Will the State of Israel have legalized poker? Since its founding in 1948 games of chance – including poker – have been outlawed in Israel; although it is estimated over 100,000 Israelis enjoy playing poker. Most participate in underground games.
Just as Texas hold’em is by far the favorite here in the U.S., so it is in Israel. A number of Israelis have distinguished themselves in the poker world, including WSOP bracelet winners, Rafi Amit, Yuval Bronshtein, David Levi, Amir Lehavot, and Eli Elezra.
Despite all its problems in defending its people from terrorist attacks, life goes on with a booming economy, great educational opportunities, a growing technology base – and ever more poker enthusiasts.
Israeli Prime Minister Benjamin Netanyahu thinks a casino, including poker, would be a good idea, to be located in the southern resort area of Eilat. It would bring in additional revenue for the State of Israel and the local area. It could be the first of many casinos in their country.
But there is controversy among Israel’s political leaders and Finance Minister Moshe Kahlon told journalists last month: “The State of Israel does not need casinos. It needs to provide education, values, and jobs – not a casino.” (He didn’t mention the lottery already is legal in Israel.)
Not really new but, even if it’s illegal and operating in the shadows, poker is thriving in the Holy Land. It’s residents play online or travel to countries where gambling is legal, including Malta, Bulgaria and the Czech Republic. Poker tournaments are played on Israeli cruise ships outside territorial waters. Underground Texas Hold’em events are held in private clubs and homes far from the gaze of the law. Indeed, the Israeli Poker Academy has over 600 graduates since it opened about two years ago.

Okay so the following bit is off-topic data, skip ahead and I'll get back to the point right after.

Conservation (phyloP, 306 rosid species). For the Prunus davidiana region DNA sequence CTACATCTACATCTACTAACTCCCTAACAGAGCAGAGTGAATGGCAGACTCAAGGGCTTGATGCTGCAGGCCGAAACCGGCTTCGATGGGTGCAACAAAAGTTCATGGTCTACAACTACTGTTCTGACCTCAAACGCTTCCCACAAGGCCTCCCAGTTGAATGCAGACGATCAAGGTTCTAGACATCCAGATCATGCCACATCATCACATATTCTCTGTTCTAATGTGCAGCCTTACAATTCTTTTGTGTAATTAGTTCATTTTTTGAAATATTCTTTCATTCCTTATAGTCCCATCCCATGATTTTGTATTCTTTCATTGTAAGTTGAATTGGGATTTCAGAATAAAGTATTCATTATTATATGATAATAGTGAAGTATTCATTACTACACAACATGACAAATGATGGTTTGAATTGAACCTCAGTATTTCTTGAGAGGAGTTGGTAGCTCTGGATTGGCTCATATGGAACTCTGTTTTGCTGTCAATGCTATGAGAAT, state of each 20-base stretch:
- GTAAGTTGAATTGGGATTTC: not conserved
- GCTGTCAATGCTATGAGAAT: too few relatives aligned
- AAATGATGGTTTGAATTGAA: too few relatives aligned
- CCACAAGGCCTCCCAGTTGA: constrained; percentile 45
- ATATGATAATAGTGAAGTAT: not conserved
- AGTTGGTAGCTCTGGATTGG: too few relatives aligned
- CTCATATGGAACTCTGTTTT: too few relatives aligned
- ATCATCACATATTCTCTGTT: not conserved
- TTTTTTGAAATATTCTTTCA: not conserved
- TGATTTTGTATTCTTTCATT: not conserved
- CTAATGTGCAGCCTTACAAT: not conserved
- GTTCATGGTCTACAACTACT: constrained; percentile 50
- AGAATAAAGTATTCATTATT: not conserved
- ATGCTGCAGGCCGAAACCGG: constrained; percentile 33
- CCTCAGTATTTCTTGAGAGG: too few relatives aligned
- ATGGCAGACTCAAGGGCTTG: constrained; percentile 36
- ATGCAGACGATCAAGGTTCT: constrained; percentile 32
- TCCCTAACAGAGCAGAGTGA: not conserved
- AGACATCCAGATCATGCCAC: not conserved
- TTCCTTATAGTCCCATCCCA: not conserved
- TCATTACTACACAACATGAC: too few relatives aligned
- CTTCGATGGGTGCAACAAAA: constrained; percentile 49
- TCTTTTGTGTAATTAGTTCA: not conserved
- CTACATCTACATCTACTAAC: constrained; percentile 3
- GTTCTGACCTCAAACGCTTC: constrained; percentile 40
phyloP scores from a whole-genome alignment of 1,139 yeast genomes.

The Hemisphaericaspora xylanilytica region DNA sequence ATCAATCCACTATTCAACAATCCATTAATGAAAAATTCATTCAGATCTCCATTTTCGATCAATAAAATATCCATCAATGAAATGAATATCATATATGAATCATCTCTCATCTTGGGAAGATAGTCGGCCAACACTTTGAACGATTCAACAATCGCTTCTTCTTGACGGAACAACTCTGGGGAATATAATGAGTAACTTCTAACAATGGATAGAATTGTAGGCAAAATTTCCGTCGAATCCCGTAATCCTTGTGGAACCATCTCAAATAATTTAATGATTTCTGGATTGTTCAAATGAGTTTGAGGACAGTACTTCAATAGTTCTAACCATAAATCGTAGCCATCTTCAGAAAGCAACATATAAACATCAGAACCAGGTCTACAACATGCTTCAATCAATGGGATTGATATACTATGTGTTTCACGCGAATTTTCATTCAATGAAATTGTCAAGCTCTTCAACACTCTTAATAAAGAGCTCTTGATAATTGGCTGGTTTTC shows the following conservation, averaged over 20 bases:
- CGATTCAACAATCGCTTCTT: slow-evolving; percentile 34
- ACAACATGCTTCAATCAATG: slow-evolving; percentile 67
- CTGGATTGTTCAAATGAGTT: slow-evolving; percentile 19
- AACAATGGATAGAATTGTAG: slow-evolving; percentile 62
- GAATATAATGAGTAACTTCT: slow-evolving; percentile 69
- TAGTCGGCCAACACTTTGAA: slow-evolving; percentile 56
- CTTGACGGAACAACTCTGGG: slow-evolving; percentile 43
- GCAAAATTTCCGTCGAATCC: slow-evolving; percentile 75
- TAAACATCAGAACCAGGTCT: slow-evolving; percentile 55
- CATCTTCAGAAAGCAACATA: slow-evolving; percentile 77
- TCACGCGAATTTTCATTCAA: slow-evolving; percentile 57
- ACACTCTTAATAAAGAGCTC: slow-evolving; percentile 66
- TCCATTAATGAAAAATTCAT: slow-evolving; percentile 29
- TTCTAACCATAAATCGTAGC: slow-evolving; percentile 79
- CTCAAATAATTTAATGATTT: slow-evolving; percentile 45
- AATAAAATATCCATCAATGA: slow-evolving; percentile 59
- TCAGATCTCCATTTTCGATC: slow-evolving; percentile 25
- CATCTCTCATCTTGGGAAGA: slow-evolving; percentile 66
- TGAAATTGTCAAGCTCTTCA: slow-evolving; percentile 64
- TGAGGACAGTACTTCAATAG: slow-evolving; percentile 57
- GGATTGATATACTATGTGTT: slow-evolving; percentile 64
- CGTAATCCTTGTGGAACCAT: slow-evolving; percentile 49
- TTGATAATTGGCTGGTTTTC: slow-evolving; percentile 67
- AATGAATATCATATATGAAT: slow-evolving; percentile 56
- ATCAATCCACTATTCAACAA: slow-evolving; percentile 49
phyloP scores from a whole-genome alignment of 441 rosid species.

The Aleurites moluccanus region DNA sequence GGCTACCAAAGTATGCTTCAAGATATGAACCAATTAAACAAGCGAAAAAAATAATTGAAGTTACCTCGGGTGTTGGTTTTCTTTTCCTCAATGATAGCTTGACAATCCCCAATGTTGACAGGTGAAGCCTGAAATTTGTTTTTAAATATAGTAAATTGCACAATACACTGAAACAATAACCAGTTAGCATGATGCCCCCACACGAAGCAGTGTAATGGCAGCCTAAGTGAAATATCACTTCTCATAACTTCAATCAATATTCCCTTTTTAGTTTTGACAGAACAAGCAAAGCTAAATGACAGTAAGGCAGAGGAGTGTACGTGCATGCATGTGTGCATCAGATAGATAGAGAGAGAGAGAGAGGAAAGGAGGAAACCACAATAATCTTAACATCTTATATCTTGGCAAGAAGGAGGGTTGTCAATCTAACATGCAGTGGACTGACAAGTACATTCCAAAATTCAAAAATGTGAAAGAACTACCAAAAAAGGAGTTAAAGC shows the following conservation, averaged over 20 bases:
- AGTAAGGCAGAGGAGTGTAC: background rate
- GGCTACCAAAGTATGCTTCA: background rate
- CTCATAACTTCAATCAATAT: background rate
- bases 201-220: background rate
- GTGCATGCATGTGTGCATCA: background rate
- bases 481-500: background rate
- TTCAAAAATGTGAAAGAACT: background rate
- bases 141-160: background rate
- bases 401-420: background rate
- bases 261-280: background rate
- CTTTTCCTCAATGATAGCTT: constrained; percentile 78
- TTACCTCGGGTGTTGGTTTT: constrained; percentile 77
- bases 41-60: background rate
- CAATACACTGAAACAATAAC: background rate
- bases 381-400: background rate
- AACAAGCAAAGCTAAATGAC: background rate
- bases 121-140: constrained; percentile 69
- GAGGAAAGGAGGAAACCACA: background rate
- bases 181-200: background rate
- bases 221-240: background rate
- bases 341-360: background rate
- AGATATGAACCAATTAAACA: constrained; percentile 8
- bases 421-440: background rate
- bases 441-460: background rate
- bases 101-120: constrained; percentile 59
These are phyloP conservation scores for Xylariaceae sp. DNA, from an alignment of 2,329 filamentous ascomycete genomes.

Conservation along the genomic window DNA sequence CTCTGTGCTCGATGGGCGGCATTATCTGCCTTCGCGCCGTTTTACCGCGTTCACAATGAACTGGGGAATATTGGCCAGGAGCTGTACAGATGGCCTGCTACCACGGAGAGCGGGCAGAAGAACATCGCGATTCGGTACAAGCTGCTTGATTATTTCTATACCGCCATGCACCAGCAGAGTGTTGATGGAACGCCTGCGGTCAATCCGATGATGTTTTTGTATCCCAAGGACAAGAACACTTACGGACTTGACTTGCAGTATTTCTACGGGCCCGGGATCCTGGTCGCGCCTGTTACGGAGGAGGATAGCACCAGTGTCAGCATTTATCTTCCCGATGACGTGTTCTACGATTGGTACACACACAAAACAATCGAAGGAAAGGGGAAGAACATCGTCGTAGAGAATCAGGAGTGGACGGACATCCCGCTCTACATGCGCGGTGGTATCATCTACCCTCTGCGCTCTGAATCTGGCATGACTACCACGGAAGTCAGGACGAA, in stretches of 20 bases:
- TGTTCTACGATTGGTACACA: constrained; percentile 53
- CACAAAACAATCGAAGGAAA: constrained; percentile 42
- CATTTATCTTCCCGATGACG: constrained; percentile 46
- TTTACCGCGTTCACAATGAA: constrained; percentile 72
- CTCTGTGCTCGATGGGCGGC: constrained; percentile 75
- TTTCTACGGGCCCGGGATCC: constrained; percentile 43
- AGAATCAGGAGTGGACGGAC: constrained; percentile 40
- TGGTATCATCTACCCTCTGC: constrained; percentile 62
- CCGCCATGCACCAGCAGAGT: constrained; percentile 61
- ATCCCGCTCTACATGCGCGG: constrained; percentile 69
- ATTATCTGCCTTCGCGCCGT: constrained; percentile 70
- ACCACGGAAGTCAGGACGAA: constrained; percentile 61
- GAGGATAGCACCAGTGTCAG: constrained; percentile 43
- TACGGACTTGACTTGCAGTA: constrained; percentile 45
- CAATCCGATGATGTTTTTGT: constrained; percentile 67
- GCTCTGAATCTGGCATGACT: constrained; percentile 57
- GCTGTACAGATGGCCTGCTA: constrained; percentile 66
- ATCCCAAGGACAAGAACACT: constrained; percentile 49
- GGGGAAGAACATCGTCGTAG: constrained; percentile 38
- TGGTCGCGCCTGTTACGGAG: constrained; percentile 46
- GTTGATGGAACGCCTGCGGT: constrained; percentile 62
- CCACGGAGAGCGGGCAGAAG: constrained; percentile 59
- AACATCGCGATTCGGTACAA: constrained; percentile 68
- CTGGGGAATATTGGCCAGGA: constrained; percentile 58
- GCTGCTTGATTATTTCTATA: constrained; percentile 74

Innovation recognized for Israelis’ innovative character, legalized poker in Israel could well start a whole new way for the game to be offered throughout the world. I discussed the matter with Israeli-American dual citizen, poker celebrity Robbie Strazynski, founder of the Cardplayer Lifestyle poker blog, co-host of the Top Pair Home Game Poker Podcast as well as the on-camera presenter and host of the PokerUpdate.com YouTube channel.
He has a rather unique idea that could lead to a revolution in how live poker is played throughout the world. Instead of casinos where slots and other forms of gambling are also offered, Israel would have a number of poker rooms, limited to live poker games.
He further explained: “The majority of the revenues would be split among the Social Welfare Ministry, municipal social services departments, and local charities.” He calls it “kosher poker.”
Could it bring peace? A poker buddy, who is knowledgeable in world affairs, suggested – perhaps – casinos or poker rooms in Israel could serve to foster peace in the area.
“The economic plight of the Palestinians could well be mitigated with jobs in the new casinos. Residents of the Gaza Strip could find well-paying jobs,” he predicted, “encouraging them to live at peace with their neighbor. That’s like what happened with Jordan and Egypt,” he explained. “They had more to gain.”
Hey, why not; it just might work.